Ed Demesa, chief of the planning division, speaks with community members during the U.S. Army Corps of Engineers Los Angeles District’s public meeting in Winslow, Ariz., June 9. Two meetings were held for the Draft Integrated Feasibility Report and Environmental Impact Statement on the Little Colorado River in Navajo County, Arizona. The DIFR evaluates several alternatives that reduce the risk of damages and reduce life, safety, and health risks caused by flooding of the LCR to the City of Winslow, surrounding community, and public and private infrastructure.
Dusty Williams (right), general manager and chief engineer of the Riverside County Flood Control & Water Conservation District, describes potential recreational aspects associated with the Murrieta Creek project to Col. Kirk Gibbs, during a Sept. 23 visit. Observing from left are David Van Dorpe (the district's deputy for programs and project management), Rick Leifield (the district's chief of engineering) and Jose Rocha (the Corps' lead engineer on the project.
Brig. Gen. Mark Toy, commander of the Corps’ South Pacific Division, placed the Corps of Engineers flag into Gibb’s hands at the ceremony. 

In military tradition, passing the flag represents the transfer of command.

The change of command ceremony today was held at the Community Center, Fort MacArthur, in San Pedro, California.

Col. Kim Colloton relinquished command to Col. Kirk Gibbs during this traditional Army ceremony.

 Gibbs took command following an assignment as assistant deputy operations director within the National Military Command Center at the Pentagon. He is the 61st commander of the District.
 
"To the employees of the District...," said Gibbs, " I will give you nothing less than my very best for the next three years, that is my commitment to you."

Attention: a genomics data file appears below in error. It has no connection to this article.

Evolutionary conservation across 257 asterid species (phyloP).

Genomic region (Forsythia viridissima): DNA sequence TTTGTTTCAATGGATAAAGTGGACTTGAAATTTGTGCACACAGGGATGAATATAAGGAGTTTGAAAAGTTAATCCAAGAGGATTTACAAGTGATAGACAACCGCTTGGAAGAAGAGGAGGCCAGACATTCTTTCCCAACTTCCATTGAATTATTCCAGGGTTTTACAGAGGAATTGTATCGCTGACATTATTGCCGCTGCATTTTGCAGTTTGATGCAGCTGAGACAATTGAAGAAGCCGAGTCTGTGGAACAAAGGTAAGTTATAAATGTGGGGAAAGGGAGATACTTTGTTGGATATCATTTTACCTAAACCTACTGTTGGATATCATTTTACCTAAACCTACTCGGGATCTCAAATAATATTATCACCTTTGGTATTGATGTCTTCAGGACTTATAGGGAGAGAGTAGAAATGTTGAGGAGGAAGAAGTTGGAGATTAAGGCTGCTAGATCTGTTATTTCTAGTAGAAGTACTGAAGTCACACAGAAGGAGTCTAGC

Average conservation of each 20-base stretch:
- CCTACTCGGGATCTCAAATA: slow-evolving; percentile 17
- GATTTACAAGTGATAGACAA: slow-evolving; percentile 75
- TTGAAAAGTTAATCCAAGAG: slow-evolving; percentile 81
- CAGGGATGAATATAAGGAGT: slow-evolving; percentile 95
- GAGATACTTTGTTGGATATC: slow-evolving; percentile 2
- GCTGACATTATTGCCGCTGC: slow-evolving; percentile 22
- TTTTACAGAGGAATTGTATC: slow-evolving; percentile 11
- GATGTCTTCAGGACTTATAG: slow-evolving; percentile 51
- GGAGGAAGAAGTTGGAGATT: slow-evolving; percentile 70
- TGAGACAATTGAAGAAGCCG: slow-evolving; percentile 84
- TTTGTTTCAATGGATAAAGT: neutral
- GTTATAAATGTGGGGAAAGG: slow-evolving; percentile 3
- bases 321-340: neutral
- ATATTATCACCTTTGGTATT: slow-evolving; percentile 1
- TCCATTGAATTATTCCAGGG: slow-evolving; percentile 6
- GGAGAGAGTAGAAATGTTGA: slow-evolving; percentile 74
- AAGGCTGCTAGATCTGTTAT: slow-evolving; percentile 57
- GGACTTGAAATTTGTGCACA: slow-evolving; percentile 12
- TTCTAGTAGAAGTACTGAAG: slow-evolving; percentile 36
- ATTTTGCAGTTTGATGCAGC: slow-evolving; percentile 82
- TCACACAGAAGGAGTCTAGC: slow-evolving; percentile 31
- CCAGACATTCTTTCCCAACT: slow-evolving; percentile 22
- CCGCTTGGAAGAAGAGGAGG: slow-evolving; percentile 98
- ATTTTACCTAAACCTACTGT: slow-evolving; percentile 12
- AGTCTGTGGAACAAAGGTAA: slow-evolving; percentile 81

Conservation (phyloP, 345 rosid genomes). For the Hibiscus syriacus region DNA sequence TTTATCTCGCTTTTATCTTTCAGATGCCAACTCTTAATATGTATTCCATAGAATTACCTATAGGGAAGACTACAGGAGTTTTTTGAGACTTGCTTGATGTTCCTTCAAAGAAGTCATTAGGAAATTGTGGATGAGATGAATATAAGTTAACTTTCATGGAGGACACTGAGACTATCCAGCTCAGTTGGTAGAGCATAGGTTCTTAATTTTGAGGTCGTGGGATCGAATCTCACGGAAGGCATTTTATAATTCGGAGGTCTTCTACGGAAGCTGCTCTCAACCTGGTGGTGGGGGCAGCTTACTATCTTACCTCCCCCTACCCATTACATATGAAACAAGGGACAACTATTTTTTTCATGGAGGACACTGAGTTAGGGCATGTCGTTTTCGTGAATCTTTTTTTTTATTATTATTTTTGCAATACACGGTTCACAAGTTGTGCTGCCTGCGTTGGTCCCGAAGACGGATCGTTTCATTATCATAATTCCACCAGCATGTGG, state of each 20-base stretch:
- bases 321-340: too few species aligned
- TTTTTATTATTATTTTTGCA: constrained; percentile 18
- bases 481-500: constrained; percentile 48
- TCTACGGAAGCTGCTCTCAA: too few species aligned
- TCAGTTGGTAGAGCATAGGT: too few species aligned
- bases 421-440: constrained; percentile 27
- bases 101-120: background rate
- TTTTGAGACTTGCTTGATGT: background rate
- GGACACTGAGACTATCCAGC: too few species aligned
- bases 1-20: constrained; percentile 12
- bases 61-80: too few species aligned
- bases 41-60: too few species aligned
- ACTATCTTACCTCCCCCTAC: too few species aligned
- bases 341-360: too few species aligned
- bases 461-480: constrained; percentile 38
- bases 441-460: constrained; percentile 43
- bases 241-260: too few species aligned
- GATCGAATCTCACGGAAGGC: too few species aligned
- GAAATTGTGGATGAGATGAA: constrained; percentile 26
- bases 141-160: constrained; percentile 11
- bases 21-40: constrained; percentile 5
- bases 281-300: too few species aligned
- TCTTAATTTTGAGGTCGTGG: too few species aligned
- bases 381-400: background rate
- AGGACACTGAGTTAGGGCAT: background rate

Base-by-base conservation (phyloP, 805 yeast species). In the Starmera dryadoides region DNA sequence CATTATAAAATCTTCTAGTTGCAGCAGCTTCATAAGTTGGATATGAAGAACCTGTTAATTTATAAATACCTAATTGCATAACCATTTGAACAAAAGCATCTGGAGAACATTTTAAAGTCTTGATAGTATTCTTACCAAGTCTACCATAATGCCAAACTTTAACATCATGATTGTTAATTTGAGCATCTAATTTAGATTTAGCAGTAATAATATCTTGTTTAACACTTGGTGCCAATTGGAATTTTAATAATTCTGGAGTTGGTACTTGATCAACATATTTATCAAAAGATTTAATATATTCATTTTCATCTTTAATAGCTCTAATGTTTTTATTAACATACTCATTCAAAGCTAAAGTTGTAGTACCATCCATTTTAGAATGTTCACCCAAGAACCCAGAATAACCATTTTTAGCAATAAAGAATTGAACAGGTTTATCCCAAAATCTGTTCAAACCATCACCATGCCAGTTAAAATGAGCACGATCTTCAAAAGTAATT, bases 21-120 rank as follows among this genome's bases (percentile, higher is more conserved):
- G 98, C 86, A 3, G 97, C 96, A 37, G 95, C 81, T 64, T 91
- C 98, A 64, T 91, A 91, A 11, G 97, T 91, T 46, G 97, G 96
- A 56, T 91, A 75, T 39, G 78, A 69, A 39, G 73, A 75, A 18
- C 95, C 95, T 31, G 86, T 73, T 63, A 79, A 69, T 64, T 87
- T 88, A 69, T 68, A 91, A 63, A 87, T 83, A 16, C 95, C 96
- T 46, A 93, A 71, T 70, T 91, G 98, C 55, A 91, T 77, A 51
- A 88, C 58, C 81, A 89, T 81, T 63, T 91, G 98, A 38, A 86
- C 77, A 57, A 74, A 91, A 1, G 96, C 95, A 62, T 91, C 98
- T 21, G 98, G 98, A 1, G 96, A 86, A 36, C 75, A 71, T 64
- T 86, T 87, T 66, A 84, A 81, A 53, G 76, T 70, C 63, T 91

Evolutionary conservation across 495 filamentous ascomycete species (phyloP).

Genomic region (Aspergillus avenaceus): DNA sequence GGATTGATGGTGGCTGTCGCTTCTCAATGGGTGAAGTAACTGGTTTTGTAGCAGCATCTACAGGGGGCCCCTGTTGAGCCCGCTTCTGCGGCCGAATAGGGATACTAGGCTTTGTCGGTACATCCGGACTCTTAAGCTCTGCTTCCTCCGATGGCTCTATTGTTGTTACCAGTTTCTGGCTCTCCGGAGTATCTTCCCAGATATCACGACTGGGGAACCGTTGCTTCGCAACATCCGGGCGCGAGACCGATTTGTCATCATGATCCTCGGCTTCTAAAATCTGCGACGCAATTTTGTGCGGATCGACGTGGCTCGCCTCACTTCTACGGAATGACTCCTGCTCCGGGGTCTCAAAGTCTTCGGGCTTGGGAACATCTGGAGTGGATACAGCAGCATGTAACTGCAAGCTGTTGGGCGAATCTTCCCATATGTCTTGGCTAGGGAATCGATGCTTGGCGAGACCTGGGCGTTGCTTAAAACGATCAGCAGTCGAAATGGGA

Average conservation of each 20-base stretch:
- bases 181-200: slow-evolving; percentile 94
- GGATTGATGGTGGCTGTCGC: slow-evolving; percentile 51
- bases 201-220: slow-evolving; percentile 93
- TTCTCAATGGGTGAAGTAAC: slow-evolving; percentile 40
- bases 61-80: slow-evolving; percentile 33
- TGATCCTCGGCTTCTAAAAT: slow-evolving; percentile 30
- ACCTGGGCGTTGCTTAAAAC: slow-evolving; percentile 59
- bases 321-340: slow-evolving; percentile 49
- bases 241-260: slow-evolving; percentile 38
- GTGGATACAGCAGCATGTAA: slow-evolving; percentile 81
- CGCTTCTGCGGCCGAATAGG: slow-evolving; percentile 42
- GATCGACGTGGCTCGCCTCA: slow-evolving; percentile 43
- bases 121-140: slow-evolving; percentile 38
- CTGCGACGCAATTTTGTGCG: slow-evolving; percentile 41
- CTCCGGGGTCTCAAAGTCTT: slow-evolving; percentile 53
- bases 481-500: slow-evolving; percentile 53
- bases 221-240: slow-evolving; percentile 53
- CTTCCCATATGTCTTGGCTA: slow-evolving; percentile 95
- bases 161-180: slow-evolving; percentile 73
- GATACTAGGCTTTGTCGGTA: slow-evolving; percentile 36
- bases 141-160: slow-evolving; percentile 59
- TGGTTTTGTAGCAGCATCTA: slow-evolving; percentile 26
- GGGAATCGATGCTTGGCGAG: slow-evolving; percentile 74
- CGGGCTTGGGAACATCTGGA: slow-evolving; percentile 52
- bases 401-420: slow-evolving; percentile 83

This is a view of the Sepulveda Dam from inside the basin where water collects during rain storms. The left side of the dam shows the spillways where the gates will be tested and the right side shows the outlet passages into the Los Angeles River.
Members of the Los Angeles District participate in the 56th Annual Torrance Armed Forces Day parade May 17.
A jagged crack near the base of a bluff at Encinitas, Calif., is an early indication that the bluff will fail. A Corps study for Encinitas and nearby Solana Beach proposes restoration efforts to protect the shoreline, making circumstances such as this less likely.
Brig. Gen. Mark Toy, Commanding General of the USACE South Pacific Division and Don Knabe, Los Angeles County Supervisor, presented a scroll to Ron Weiss, a former USACE employees who worked on the marina since its beginning in the 1950s. USACE workers were recognized at Marina del Rey's 50th Birthday Bash for the design and work efforts in taking and keeping Marina del Rey from the duck hunting marsh it was into the Marina it is today.
One of the younger attendees at the Prado Dam mural meeting adds his thoughts on a poster about what the mural means to him.
USACE Los Angeles District hosted nearly 90 students from Birmingham, Van Nuys, and John Burroughs High Schools, Burbank, for a tour of the Sepulveda Dam near Van Nuys, California, by partnering with the U.S. Army Recruiting Company in Los Angeles.
David Castanon, (left) chief of the Los Angeles District’s Regulatory Division, and Therese Bradford, chief of the District's South Coast Regulatory Branch, speak to representatives at the Feb. 6 groundbreaking for the San Luis Rey wetland mitigation bank near Bonsall.
The LA River flows rapidly after passing under the 7th Street bridge at 1 p.m. Dec. 2, 2014. Other areas of the river are narrower and a lot deeper.
A spotter for Connolly Pacific helps the crane operator place a 10-ton rock along the Port of Long Beach Middle Breakwater. The work is being accomplished under a Corps of Engineers contract to repair damage the breakwater suffered in late August during heavy seas from Hurricane Marie.